4. Focus on building trust, not making points. When ideological opponents can stop vilifying each other, and can stop viewing different viewpoints as evil, American society can resume the work of compromise and progress.
  5. Don’t expect opposition to disappear. The point is not to eliminate conflict but to repair our society’s ability to handle it constructively.

Featured image: Map from the cover of Patriots of Two Nations: Why Trump Was Inevitable and What Happens Next by Spencer Critchley (McDavid Media, ©Spencer Critchley. All rights reserved.)

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Comments

  1. Great article.
    Its sad that media isnt held to a non bias standard.
    I watch news from left run organizations as well as right run organizations.
    We will never stop being laughed at as long as our media is allowed to have bias reporting.
    Example: trump says new york is infested with rats. CNN guy publicly states that Trump was referring to black people; and worse than that, CNN endorced the statement.
    How can we come together when idiots are allowed to make statements like that.
    It also didnt help Trump keeps opening his mouth and pissing people off.
    Media ran this election.
    I know that in Minnesota 95% of the area votes red, yet that 5% that votes blue are all packed into one area.
    Immigrants are supposed to Assimilate to US culture (to an extent), but instead of allowing this to take place, we segregated them to communities like in st paul and Minneapolis where they form gangs and communities that are not assimilated at all. The African Americans (from Africa) in these areas mostly dont associate with anyone outside their own race. While this shouldnt be the biggest issue, it definitely played a part and that is not assimilating.
    Being that i grew up on the lower end of middle class ive seen it.
    I am native american. I grew up around mostly whites. And one thing ive noticed, is the majority of everyone looks at you without color; so much so that when discussing sensitive topics im just a person…. funny i was called racist by a white friend who has one minority friend, me, because i didnt agree with him politically. I respect other peoples opinions, but if a, government funded and supported mob is burning down minority communities, thats not anything other than political.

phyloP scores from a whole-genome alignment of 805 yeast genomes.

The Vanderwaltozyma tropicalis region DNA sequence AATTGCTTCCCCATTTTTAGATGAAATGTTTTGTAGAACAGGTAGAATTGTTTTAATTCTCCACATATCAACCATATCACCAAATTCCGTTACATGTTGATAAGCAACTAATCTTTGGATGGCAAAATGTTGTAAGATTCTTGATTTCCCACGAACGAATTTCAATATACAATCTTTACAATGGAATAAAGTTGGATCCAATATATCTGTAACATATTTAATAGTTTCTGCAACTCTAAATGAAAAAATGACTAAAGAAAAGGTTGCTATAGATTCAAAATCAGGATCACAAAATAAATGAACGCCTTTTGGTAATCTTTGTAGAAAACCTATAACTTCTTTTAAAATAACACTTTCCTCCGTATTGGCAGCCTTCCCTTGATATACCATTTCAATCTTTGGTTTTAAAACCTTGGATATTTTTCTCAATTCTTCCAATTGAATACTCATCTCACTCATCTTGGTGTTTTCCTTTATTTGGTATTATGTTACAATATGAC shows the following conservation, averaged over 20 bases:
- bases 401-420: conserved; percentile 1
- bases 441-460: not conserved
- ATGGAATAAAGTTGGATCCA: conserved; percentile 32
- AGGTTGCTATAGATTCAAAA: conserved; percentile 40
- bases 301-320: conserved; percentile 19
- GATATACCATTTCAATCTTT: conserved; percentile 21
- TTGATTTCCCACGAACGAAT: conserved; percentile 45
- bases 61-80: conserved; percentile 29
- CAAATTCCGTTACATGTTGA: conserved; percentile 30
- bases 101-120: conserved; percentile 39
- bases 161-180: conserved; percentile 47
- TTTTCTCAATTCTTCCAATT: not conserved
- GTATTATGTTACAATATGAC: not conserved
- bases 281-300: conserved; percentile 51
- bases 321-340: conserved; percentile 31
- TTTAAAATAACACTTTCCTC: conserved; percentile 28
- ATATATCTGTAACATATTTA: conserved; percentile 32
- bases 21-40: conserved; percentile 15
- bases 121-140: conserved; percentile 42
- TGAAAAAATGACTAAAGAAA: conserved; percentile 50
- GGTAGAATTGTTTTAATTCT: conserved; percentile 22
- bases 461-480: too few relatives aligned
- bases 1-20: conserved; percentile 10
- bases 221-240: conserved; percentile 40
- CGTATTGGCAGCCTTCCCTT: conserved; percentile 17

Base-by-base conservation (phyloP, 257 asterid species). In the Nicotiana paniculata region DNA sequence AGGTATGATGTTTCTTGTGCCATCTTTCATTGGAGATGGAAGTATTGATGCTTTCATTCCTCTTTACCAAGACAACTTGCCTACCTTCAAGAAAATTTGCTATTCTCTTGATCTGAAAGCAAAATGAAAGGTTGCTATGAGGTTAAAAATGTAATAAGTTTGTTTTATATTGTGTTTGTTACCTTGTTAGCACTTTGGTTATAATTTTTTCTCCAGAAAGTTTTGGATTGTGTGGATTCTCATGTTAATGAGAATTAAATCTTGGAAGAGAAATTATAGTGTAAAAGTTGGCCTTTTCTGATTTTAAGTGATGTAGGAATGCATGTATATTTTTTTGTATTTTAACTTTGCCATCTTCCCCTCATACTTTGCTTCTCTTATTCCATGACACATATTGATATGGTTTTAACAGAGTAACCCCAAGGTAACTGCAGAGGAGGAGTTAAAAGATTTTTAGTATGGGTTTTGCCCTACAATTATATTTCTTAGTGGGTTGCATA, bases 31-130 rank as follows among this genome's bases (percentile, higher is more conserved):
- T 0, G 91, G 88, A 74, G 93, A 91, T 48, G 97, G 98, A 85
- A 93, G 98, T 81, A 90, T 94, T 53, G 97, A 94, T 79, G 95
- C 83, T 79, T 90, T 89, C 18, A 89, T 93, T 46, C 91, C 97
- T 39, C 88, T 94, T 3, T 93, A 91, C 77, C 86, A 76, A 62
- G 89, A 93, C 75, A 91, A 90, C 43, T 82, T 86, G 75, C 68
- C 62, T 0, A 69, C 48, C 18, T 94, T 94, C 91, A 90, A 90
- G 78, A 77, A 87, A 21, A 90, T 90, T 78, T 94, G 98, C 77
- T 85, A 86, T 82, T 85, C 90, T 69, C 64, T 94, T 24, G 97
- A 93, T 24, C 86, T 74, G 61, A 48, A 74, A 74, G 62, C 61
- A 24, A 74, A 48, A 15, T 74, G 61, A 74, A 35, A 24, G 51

We have free citizenz being shot and killed for supporting their president.
    When we take care of one race (blacks) and ignore all the rest we create divide within the minority community.
    When our attorney general was allowed to release clips of the George Floyd video with bias intent, we opened the door to all of this.
    When other minorities are killed by police and shoved under the rug because they dont have the numbers to sway a vote (Jonathan Tubby, native american, shot 8 times inside the police station handcuffed and unarmed) there is a problem.
    All lives matter all the time, not just during elections.

  2. Jeff, this IS a great article, and I agree with Richard and Jason here as well. I’ve been an Independent for YEARS because I’m so disgusted with both major parties. 2020 has only solidified it with COVID and its resulting economic calamity, with both spewing out unprecedented hatred of each other, and mostly to the American public. Those who solidly align themselves with either party need to know both are bought and paid for by Wall Street and the major corporations. They only care about them, their share and stockholders supplyin’ the grease that make their s#*++y parties work—-for them.

    Its tremendously contributed to the impossible wealth gap, creating more division and hatred which has also contributed to the unprecedented racial horrors of this year. Whoever would have thought streets and cities in the U.S would resemble the Middle East? People are out of work and suffering in unprecedented numbers for 8 months and as of today 234,000+ deaths from Covid-19!! To our government it might as well be May 26, 1957!

    Most other countries actually put their people first. The U.S. puts their people dead last. Here’s a sampling of several other countries nowhere near “the richest country in the world”. Of course in these other countries (listed in alphabetical order) they don’t have HALF of their nation’s wealth in the hands of just 59 people either.

    The following is stimulus relief money being given to their citizens due to the pandemic per MONTH!

    Again, in alphabetical order:

    AUSTRALIA: $1,993 a month.
    CANADA: $1,433 a month
    DENMARK: Up to $3,288 a month
    FRANCE: UP to $7.575 a month
    GERMANY: Up to $7,326 a month
    IRELAND: Up to $1,793 a month
    ENGLAND: Up to 3,084 a month

    U.S.A.: $1.200 To last for 33 WEEKS & COUNTING!!!

    Is is any wonder, really, that the U.S. is one of THE unhappiest countries on the planet??! Knowing your own government is INTENTIONALLY and JOYOUSLY working AGAINST YOU, every step of the way, with everything; EVERYTHING going wrong all at once?? Personal vendettas at the expense of millions: “Knife ’em in the back!”

    The tragic, crumbling condition this nation, that once held so much promise, is of no surprise when all 5 of the virtues Richard paraphrased are scoffed at, laughed at, spat on, from the highest levels of the government (including the White House of course) on down as a total joke. This is a big reason our nation is seen this way around the world, and our citizens pitied in their darkest hours. There’s NOTHING funny about jokes where the U.S. is the punchline to you or me. To our leaders and government though, obviously the louder the laughs, the better! They’re looking forward to a fun ’21.

  3. I love this article, one of the few in my opinion, where it is not blatantly obvious who that person voted for.

  4. Great article!
    To paraphrase:
    (for myself)

    1. Be honest.
    2. Don’t judge.
    3. Recognize shared values.
    4. Don’t try to claim the “moral high ground”.
    5. Expect and respect opposite viewpoints.